Additional Information: LIST OF LOYALISTS FOR NOVA SCOTIA;WITH ONE WOMAN AND TWO CHILDREN
Place where the Document was Created: New York
Document Page Number: 5663 (2)
Fonds: British Headquarters Papers (Carleton Papers or American Manuscripts)
Microfilm: M-357
Reference: MG23 B1
Item Number: 27873

It is around the right time and place but the additional information only states with one woman and two children. We seem to be two children short. Regrettably, viewing this microfilm will have to wait since the M microfilms are only at Library and Archives Canada and it may be sometime before they reopen to the public.

However, is this referring to the other William How(e) that arrived in 1782? Might this be the family that is connected to the Caleb and Jemima Howe family and not the family that settled in the Kingston area?

I did find a William Howe/How of the New York Volunteers in the Loyalists in the Maritimes — Ward Chipman Muster Master's Office, 1777–1785 database at Library and Archives Canada. However, after viewing the record on Heritage in microfilm "Ward Chipman (senior and junior) fonds : C-9818" on image 426 it looks like it is written as "Wm Haws". But I can't discount it yet.

The next resource I checked was the Sir Frederick Haldimand (MG21) collection. The link to the index of Loyalists brought me to microfilm C-1475 on Heritage. It didn't take too much work to find the entries for How(e).

Name
Volume
Page
Film
Image
Notes
Howe, William
167
155h2
H-1654
1058
Sir William
Howe, William
167
156a
H-1654
1062
Sir William Howe
Howe, William
167
168
H-1654
1080
General How
Howe, William
167
353
H-1655
39
Howe, William
168
81
H-1655
196
Howe, Mrs.
166
161
H-1654
782

With much assistance from Lorine McGinnis Schulze's Olive Tree Genealogy post Finding a Loyalist in the Haldimand Papers (Loyalist Research Part 6) I was able to quickly determine which microfilms I needed to review on the Heritage site.

I knew I could discount the mentions of Sir William or General How but the other entries got my attention. Could they be the same William Howe family that settled in the Kingston area that we have been chasing?

I'm fairly certain that this is the family that we started with in Kingston.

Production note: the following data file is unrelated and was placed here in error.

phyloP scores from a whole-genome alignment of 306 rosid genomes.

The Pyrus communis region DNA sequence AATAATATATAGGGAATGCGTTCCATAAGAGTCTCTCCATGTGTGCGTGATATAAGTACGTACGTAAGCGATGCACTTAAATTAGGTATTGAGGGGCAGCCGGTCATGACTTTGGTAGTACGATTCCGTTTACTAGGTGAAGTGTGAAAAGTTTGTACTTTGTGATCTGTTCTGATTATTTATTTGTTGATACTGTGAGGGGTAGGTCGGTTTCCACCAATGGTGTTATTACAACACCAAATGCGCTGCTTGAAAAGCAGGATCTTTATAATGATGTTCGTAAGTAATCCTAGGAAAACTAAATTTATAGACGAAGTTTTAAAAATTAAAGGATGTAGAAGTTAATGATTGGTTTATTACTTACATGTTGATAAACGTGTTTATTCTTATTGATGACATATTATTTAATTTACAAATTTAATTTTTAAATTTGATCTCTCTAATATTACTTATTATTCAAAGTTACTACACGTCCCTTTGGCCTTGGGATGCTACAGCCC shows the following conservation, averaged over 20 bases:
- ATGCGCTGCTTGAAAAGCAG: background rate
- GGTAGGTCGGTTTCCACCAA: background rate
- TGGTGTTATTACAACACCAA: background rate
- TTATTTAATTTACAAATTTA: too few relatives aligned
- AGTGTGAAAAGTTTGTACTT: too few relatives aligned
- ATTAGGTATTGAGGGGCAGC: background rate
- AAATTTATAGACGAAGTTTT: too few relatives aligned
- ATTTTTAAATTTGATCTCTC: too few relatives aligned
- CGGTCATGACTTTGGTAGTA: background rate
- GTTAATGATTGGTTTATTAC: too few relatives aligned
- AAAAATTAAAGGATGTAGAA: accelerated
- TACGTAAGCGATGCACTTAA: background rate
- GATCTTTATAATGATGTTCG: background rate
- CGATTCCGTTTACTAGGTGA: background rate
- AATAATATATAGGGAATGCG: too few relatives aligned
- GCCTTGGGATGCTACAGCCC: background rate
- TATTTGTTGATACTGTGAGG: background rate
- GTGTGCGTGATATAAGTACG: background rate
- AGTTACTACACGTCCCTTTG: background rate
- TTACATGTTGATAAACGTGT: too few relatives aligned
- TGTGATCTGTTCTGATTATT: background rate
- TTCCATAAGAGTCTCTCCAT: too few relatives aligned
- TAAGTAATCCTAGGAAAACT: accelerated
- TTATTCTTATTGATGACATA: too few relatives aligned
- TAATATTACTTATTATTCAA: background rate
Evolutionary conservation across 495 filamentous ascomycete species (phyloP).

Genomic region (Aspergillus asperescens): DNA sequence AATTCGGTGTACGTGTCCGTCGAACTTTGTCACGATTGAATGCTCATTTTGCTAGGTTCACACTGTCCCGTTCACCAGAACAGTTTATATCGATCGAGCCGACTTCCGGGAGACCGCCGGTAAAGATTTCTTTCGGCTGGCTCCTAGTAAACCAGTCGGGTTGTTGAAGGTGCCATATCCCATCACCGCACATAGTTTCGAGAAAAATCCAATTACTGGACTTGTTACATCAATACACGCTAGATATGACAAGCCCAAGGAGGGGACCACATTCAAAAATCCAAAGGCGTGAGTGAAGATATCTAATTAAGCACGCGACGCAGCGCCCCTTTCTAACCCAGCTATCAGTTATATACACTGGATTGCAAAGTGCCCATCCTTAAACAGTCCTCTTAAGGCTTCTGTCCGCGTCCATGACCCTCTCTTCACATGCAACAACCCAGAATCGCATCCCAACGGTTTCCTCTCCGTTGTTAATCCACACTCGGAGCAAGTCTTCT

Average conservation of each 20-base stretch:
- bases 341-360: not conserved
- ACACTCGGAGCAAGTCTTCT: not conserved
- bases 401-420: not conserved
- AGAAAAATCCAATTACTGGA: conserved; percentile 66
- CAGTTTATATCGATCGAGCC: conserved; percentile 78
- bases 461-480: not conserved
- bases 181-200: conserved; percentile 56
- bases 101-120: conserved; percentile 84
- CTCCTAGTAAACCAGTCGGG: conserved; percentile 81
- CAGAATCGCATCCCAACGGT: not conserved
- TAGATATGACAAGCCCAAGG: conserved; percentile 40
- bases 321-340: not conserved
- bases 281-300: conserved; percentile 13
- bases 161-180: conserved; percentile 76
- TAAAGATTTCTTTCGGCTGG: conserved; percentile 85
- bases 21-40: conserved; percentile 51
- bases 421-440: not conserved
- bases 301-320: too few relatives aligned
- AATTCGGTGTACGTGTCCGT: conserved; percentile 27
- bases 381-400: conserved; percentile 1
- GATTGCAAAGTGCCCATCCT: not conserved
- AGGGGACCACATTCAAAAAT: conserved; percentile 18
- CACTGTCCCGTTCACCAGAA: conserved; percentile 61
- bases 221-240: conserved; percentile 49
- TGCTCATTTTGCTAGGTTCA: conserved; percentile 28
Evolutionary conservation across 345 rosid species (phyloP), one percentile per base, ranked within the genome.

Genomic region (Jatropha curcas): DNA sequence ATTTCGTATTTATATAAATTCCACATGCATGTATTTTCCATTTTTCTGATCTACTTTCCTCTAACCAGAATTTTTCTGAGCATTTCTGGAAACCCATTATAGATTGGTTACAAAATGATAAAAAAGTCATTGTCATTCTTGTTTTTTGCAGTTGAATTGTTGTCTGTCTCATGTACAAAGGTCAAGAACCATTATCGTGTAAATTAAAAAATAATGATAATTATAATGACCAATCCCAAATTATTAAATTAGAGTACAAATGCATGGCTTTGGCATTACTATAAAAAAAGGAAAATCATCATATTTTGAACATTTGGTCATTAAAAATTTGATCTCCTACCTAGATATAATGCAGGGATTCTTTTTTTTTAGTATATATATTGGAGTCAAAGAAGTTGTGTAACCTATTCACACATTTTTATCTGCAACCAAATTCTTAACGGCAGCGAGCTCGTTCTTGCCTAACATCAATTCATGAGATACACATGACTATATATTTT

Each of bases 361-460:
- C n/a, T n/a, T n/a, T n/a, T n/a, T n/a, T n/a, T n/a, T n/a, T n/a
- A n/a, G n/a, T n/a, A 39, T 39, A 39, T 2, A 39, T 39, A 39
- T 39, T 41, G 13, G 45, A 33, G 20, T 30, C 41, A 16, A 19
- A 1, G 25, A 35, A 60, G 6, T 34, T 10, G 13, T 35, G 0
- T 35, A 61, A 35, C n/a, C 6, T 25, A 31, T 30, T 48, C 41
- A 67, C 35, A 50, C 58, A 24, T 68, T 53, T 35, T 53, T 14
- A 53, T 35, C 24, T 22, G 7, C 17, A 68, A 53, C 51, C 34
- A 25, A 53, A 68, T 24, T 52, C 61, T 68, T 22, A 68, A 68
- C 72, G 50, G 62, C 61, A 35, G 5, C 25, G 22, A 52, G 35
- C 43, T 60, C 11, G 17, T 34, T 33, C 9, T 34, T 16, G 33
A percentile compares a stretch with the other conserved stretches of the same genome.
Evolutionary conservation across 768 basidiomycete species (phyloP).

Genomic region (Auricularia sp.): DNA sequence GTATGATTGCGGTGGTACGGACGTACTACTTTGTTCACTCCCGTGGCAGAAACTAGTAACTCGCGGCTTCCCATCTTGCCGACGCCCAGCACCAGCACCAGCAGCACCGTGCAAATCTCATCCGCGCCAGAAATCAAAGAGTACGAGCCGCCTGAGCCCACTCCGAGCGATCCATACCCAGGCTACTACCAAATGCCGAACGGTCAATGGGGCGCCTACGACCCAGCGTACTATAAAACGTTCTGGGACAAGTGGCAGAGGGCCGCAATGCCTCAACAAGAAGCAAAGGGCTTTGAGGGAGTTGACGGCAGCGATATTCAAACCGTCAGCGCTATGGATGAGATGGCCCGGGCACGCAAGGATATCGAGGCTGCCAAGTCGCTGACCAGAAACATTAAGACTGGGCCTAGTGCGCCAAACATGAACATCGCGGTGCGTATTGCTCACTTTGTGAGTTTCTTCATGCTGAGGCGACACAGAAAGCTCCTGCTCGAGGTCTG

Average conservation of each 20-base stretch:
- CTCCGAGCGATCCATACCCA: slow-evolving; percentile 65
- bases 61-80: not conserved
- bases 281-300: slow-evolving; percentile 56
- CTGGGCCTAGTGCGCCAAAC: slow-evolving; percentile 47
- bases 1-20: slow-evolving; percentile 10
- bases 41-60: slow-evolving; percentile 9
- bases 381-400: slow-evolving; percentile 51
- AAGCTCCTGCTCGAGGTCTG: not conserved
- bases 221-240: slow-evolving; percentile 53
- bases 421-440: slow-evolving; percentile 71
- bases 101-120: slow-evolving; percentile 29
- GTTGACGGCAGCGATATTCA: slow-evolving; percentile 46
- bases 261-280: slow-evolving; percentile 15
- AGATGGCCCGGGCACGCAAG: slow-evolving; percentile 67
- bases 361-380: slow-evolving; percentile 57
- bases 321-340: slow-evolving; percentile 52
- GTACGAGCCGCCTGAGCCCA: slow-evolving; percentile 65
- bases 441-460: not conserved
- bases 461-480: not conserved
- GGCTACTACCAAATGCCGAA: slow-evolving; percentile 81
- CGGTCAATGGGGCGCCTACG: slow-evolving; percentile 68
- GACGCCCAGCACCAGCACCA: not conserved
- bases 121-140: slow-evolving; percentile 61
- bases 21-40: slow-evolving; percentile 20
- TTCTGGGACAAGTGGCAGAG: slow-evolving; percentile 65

Only one problem! (again)

And this is the really frustrating part of doing genealogy and family history research.

I'm still no closer to establishing that this William Howe that settled in Township No. 1 Cataraqui, now the Kingston area of Ontario, Canada, is the same person as the son of Caleb and Jemima (Sawtelle) Howe. Even worse, there may be another Loyalist William Howe family out there. It might be this other William Howe family that I need to be finding.

If anyone reading this can help me in the conundrum, please leave a comment. I'd like to hear from you.


Here is a list of some of the sources I consulted in addition to the ones I've mentioned or linked to in the body of this post:



1. The spelling of the name "Howe" varies in the early documents and I have seen it recorded as "How" and "Howe". From this point on, I will generally be using "Howe" unless specifically referring to a document with a different spelling.

Wednesday, May 20, 2020

The Fair Captive

After a recent question was asked in my blog concerning Caleb Howe, my 5th great-grandfather, I decided to review what I had about him, his siblings, and his parents, Caleb Howe and Jemima Sawtelle. The good part about doing this kind of review is that I was able to finally add an older brother, William, into the tree as a child of Caleb and Jemima. However, it also started me down an interesting rabbit hole of research concerning the story of Jemima.

My encounter with Jemima's story was years ago when I came across the genealogy of the Howe family posted under the Phipps Family Pages. There I learned about the "Fair Captive" and the story of her capture during the French and Indian War. The write up on that web page mentioned that "Jemima's story became part of the "American Preceptor"..." Courtesy of the Internet Archive I was able find and download various editions of the "The American Preceptor; being a new Selection of Lessons for Reading and Speaking. Designed for the Use of Schools" by Caleb Bingham, initially the 1837 edition but recently I was able to find the 1801 edition on the Internet Archive. For general reading I prefer the 1837 edition since the earlier editions make use of the "long s" or "ſ" so that a word like "disposed" looks like "diſpoſed" as you can see below.

Caleb Bingham. American Preceptor; Being a New Selection of Lessons for Reading and Speaking. Designed for the Use of Schools (Boston, Massachusetts: Manning and Loring, 1801), p 183; digital images, Internet Archive (https://archive.org/details/americanprecept09binggoog/page/n1/mode/2up : accessed 20 May 2020).
Caleb Bingham. American Preceptor; Being a New Selection of Lessons for Reading and Speaking. Designed for the Use of Schools (Boston, Massachusetts: Manning and Loring, 1801), p 183; digital images, Internet Archive (https://archive.org/details/americanprecept09binggoog/page/n1/mode/2up : accessed 20 May 2020).

Until you get used to reading text like that it can get confusing at times. By the way, you will have an opportunity to practice reading words with the "long s" by the end of this post.

But where did this "Fair Captive" designation come from? Please bear with me as the journey is a bit of a long one since it is all about following clues and, in one case, a bit of luck and cobbled with experience.